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A pediatric death audit in a large referral hospital in Malawi.

A pediatric death audit in a large referral hospital in Malawi.
Author Information (click to view)

Fitzgerald E, Mlotha-Mitole R, Ciccone EJ, Tilly AE, Montijo JM, Lang HJ, Eckerle M,


Fitzgerald E, Mlotha-Mitole R, Ciccone EJ, Tilly AE, Montijo JM, Lang HJ, Eckerle M, (click to view)

Fitzgerald E, Mlotha-Mitole R, Ciccone EJ, Tilly AE, Montijo JM, Lang HJ, Eckerle M,

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BMC pediatrics 2018 02 2118(1) 75 doi 10.1186/s12887-018-1051-9

Abstract
BACKGROUND
Death audits have been used to describe pediatric mortality in under-resourced settings, where record keeping is often a challenge. This information provides the cornerstone for the foundation of quality improvement initiatives. Malawi, located in sub-Saharan Africa, currently has an Under-5 mortality rate of 64/1000. Kamuzu Central Hospital, in the capital city Lilongwe, is a busy government referral hospital, which admits up to 3000 children per month. A study published in 2013 reported mortality rates as high as 9%. This is the first known audit of pediatric death files conducted at this hospital.

METHODS
A retrospective chart review on all pediatric deaths that occurred at Kamuzu Central Hospital (excluding deaths in the neonatal nursery) during a 13-month period was done using a standardized death audit form. A descriptive analysis was completed, including patient demographics, HIV and nutritional status, and cause of death. Modifiable factors were identified that may have contributed to mortality, including a lack of vital sign collection, poor documentation, and delays in the procurement or results of tests, studies, and specialist review.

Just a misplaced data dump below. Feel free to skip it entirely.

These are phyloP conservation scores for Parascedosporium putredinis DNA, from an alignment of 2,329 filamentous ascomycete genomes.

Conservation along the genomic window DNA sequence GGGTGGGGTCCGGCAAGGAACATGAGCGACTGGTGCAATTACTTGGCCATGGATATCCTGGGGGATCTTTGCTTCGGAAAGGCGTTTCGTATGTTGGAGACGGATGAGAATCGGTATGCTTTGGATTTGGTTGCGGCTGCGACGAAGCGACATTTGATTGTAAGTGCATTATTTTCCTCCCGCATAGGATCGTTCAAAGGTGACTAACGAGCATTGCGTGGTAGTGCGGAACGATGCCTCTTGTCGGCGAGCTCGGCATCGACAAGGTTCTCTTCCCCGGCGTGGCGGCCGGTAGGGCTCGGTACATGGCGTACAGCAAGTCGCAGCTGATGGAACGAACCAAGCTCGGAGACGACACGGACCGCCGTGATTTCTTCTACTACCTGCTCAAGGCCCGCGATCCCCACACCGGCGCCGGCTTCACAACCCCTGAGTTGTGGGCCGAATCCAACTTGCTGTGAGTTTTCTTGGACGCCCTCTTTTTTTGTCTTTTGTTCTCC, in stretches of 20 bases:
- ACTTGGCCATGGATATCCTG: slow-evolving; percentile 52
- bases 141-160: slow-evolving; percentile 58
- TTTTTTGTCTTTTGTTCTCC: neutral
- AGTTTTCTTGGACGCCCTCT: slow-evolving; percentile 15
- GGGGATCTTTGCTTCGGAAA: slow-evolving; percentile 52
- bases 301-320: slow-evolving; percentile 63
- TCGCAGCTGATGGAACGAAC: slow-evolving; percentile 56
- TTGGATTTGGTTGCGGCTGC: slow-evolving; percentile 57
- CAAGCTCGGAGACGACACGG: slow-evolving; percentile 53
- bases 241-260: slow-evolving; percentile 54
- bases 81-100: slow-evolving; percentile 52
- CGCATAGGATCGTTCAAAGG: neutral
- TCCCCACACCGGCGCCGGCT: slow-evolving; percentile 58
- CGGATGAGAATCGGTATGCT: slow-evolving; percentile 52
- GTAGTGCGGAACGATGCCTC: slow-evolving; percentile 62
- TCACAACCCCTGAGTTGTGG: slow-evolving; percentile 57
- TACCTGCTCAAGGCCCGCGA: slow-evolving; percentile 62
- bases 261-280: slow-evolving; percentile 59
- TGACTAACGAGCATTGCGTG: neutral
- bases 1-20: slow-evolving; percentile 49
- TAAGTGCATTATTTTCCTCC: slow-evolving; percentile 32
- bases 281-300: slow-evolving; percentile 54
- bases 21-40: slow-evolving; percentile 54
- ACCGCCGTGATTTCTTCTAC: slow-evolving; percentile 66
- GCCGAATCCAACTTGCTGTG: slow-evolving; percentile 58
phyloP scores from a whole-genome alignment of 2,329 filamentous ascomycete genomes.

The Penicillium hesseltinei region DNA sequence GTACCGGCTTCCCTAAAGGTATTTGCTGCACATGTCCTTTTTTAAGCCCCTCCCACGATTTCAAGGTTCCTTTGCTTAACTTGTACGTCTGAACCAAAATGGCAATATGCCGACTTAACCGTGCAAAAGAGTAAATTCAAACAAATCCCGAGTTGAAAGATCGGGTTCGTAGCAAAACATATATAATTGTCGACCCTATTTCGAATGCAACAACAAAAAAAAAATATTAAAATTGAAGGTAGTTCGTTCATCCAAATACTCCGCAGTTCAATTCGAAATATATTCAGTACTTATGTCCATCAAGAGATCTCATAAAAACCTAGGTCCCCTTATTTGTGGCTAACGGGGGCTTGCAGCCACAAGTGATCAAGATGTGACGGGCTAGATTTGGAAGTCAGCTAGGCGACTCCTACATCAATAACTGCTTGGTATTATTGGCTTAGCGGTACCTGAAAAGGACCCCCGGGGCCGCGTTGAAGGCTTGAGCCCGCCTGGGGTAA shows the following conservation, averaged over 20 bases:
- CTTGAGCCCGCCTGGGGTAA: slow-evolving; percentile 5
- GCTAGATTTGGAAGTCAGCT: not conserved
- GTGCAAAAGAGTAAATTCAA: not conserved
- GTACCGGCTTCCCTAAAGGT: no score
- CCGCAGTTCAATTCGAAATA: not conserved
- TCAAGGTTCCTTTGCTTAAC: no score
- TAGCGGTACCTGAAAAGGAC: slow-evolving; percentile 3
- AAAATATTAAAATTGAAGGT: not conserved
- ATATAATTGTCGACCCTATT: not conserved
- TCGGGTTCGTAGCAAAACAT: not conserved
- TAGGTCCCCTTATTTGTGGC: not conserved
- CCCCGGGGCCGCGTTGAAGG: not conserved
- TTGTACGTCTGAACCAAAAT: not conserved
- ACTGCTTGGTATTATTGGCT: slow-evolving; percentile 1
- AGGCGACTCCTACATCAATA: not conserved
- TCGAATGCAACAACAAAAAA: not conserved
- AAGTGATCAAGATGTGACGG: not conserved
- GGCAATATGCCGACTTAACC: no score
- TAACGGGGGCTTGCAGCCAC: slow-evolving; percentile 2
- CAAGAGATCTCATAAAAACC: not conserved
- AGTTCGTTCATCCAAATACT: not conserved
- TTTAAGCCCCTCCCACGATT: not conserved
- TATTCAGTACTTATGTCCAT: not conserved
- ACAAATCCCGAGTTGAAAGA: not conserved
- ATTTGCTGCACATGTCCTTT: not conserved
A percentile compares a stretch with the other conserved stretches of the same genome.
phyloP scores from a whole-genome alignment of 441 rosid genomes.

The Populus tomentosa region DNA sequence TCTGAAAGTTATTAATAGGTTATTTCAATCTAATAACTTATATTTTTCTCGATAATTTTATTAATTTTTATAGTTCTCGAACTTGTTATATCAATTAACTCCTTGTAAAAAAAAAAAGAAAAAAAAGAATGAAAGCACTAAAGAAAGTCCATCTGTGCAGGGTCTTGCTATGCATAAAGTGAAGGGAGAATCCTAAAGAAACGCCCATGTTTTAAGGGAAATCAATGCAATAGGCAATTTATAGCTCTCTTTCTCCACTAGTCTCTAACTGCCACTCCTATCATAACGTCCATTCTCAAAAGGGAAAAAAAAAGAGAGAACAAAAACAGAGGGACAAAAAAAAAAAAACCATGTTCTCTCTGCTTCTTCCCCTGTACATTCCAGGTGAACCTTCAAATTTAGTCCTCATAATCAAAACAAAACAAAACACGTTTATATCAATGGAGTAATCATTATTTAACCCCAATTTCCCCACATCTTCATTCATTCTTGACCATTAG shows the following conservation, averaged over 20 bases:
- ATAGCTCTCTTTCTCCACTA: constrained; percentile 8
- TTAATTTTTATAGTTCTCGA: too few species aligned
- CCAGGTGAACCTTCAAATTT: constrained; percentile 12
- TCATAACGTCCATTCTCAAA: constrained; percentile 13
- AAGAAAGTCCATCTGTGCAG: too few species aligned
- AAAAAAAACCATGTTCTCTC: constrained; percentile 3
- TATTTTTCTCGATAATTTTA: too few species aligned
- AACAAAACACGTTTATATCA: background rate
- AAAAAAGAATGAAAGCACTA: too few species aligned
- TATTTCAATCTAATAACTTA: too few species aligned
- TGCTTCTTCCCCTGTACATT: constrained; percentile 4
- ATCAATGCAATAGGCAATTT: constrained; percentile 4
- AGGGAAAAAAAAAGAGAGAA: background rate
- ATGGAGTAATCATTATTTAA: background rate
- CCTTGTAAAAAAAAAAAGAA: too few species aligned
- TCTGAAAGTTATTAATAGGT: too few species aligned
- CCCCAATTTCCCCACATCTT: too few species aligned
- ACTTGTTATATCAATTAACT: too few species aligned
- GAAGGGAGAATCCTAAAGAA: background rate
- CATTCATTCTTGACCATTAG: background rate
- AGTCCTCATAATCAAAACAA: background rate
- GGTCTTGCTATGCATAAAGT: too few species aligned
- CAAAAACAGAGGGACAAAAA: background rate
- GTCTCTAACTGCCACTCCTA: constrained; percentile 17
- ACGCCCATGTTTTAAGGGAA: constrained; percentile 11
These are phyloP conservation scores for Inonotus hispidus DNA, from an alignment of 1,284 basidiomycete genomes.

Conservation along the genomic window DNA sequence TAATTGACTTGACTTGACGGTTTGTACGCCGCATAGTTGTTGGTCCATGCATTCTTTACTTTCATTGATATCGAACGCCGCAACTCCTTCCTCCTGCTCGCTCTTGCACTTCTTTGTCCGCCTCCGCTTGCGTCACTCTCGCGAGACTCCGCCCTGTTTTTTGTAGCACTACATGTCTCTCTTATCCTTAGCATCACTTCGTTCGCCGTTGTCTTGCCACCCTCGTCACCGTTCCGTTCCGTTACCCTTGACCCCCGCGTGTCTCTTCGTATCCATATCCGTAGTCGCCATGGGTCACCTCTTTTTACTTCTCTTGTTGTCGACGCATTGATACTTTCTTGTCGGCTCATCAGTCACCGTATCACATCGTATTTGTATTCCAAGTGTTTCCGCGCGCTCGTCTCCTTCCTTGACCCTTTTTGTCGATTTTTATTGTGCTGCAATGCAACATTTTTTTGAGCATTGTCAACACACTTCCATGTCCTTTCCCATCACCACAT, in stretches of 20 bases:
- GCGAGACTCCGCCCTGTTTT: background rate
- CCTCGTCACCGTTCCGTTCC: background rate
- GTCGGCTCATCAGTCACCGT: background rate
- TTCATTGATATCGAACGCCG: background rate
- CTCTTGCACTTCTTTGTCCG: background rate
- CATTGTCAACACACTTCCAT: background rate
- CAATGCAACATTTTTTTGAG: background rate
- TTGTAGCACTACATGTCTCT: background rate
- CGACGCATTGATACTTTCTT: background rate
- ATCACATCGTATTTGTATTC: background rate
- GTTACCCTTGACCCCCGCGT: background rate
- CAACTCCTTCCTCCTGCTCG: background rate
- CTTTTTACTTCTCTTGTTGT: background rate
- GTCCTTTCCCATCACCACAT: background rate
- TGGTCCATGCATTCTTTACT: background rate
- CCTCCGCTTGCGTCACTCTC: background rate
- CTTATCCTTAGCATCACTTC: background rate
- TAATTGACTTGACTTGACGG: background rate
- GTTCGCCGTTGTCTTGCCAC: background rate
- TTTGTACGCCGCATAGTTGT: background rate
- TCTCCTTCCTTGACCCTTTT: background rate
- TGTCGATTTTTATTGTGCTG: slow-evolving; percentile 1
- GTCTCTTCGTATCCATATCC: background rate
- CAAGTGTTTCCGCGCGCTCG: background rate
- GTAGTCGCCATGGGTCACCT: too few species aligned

RESULTS
Seven hundred forty three total pediatric deaths were recorded and 700 deceased patient files were reviewed. The mortality rate by month ranged from a low of 2.2% to a high of 4.4%. Forty-four percent of deaths occurred within the first 24 h of admission, and 59% occurred within the first 48 h. The most common causes of death were malaria, malnutrition, HIV-related illnesses, and sepsis.

CONCLUSIONS
The mortality rate for this pediatric referral center has dramatically decreased in the 6 years since the last published mortality data, but remains high. Areas identified for continued development include improved record keeping, improved patient assessment and monitoring, and more timely and reliable provision of testing and treatment. This study demonstrates that in low-resource settings, where reliable record keeping is often difficult, death audits are useful tools to describe the sickest patient population and determine factors possibly contributing to mortality that may be amenable to quality improvement interventions.

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